Movement between neighbors could be modelled as a current flow, with the edge being a cross-sectional area between them, and since the edges are all equal (unlike squares) you can consider it a constant factor on that analysis, and then drop it and simply use the directional flow counts (the H3 UniEdge index) directly.

H3 takes better care than S2 to keep both hexagon area and shape distortion to a minimum together (area distortion is about the same as S2, but shape distortion is much better than S2), so the hexagons look almost the same almost anywhere on the planet, and so data gathered in one city on the planet is directly comparable to data gathered in another city, which can let you do interesting things like classify "types" of hexagons (urban, suburban, etc) and then make predictions about cities you haven't even set up shop in, yet, based on similar cities.

Hexagons are also the most efficient way to pack spheres, and can best approximate a circular radius with a discrete grid, so they're also useful for doing fast approximations of field-effect calculations (like electromagnetic fields from discrete particles). You could count drivers as a negative charge and riders as a positive charge, for instance, and use EM equations to determine the biggest imbalances in supply and demand distribution, and this will let you do it very quickly with little error.

The hexagons themselves can get down to a granularity below GPS resolution error, so you could, without any effective losses, pack 3 doubles (lat, lng, error) into a single 64-bit integer (H3 index of an appropriate size based on the error) and reduce bandwidth usage on location data.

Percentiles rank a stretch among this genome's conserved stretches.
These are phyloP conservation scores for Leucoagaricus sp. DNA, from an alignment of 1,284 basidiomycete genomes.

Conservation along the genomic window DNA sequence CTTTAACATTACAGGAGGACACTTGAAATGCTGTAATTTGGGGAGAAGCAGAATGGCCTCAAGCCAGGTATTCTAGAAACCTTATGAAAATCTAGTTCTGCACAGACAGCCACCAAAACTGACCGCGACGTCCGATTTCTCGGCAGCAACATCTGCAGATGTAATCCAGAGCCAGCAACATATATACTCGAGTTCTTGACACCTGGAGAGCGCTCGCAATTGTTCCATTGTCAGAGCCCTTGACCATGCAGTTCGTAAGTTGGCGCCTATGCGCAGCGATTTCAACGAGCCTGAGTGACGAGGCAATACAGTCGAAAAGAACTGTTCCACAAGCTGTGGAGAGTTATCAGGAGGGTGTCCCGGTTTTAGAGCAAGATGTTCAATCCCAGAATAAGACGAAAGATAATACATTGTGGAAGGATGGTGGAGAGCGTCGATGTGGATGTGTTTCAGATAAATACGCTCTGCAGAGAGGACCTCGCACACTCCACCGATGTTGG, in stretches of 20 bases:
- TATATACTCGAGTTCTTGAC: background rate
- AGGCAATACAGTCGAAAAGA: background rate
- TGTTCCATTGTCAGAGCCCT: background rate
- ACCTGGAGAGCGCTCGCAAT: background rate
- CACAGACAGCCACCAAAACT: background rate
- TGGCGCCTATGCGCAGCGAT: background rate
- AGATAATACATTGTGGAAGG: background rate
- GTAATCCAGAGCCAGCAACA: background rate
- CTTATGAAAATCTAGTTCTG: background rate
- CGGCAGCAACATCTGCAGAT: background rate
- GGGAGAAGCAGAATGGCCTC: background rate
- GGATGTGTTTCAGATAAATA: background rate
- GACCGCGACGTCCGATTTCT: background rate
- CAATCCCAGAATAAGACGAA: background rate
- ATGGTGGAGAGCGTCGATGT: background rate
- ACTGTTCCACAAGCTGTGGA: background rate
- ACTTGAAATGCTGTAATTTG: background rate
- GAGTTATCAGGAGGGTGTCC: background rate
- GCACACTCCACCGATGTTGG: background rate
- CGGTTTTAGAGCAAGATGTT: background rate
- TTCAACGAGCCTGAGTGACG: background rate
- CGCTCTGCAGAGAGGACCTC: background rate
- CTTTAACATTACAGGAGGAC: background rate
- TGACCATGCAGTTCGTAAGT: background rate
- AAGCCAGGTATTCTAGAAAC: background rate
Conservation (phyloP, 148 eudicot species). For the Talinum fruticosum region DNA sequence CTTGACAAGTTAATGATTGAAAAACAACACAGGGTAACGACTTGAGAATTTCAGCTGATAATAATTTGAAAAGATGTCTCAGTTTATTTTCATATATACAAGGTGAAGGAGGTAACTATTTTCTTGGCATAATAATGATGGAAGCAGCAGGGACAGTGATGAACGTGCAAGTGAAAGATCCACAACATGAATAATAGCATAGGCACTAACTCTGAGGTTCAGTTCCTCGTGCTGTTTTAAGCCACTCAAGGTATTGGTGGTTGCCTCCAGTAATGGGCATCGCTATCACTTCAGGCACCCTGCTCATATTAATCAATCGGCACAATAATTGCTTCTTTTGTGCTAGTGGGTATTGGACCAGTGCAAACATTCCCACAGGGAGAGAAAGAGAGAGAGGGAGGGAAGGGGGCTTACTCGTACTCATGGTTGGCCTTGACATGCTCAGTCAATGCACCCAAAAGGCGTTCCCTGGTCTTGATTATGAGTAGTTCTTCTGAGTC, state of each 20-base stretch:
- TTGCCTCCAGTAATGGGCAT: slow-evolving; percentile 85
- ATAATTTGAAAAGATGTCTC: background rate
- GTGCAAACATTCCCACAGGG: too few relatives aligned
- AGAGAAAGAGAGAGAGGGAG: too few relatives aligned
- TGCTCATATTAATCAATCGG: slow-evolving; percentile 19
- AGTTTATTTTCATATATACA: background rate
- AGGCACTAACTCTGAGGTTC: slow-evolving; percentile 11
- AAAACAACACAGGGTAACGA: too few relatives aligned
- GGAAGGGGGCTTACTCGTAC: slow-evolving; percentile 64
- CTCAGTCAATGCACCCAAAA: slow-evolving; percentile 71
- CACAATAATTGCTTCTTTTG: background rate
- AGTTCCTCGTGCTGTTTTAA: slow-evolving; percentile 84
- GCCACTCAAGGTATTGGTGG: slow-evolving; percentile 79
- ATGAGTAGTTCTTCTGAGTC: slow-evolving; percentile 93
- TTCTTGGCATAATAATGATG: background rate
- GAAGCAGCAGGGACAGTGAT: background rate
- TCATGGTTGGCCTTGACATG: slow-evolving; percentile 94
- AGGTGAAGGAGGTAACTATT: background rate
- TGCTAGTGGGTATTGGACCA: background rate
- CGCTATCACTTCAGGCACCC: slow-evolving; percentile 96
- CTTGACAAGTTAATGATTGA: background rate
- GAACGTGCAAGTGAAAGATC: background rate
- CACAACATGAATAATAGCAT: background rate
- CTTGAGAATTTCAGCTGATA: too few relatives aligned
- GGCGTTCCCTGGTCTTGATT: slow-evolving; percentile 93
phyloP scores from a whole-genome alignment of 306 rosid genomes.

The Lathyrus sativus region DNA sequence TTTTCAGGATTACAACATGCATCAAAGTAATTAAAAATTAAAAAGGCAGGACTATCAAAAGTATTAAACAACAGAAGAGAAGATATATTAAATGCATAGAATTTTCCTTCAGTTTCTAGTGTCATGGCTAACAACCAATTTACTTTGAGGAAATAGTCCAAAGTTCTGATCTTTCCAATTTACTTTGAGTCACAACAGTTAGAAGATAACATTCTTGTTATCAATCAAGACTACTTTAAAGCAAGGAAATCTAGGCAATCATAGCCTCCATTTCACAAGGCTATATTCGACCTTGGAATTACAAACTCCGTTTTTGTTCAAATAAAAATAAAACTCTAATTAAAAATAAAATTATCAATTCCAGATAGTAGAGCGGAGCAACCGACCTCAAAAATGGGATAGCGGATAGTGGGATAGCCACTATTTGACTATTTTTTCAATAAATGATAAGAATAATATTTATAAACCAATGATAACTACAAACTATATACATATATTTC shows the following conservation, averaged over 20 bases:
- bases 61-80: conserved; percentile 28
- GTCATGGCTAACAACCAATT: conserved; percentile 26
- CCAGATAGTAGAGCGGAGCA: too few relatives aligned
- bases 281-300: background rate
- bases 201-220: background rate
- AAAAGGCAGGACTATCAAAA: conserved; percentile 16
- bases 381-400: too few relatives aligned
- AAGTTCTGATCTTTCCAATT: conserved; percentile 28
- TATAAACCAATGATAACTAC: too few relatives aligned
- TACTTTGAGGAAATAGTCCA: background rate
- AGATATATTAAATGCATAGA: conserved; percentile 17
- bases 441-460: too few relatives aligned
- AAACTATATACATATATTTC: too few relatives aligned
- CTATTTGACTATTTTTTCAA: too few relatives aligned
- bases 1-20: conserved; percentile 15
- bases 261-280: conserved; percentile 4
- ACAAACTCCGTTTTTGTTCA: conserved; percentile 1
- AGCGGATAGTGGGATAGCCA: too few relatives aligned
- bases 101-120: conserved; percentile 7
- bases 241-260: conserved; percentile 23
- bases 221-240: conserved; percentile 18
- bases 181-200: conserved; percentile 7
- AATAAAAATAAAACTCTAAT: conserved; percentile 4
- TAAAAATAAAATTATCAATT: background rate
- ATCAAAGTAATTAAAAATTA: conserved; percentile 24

The H3 index for any particular resolution is ordered in something similar to a Gosper curve[1] so if you really need just a rough approximation of data to query from an area, you actually only need to store the two indexes at the beginning and end of the gosper-like curve you're interested in.

This C library wasn't meant to be used directly by most developers and that's why it has a few rough edges (like not centering the output around the meridian (-180, 180) instead of the current (0, 360) output). I can't wait until the bindings come out, too, probably with the blog post. :)

If you want to do “field-effect calculations” or care about preservation of shapes you probably want a conformal grid. If you want to trade off area vs. shape distortion, it’s probably better to pick a projection which tries to optimize distance errors. Using a gnomonic projection for each icosahedron triangle is probably not the best choice for pretty much any application, though it has the advantage of being less work to implement.

This looks like a completely new implementation with none of the original DGGrid source. (Unsurprising for some license prohibitions of parts of it that would prevent Uber from using it.)

I haven't had a ton of time to dig through the source, but haven't seen some of the utilities for things like bulk binning of coordinates. (Hopefully the bloggers will talk about this a little bit.) When you worked on it, was Dr. Sahr involved with any of the new API adaptations? [edit: Yes, I see!] He and I had chatted about feature wishlists, and iOS / mobile bindings was at the top of our list a few years ago, but neither of us had much time to work on it. :-)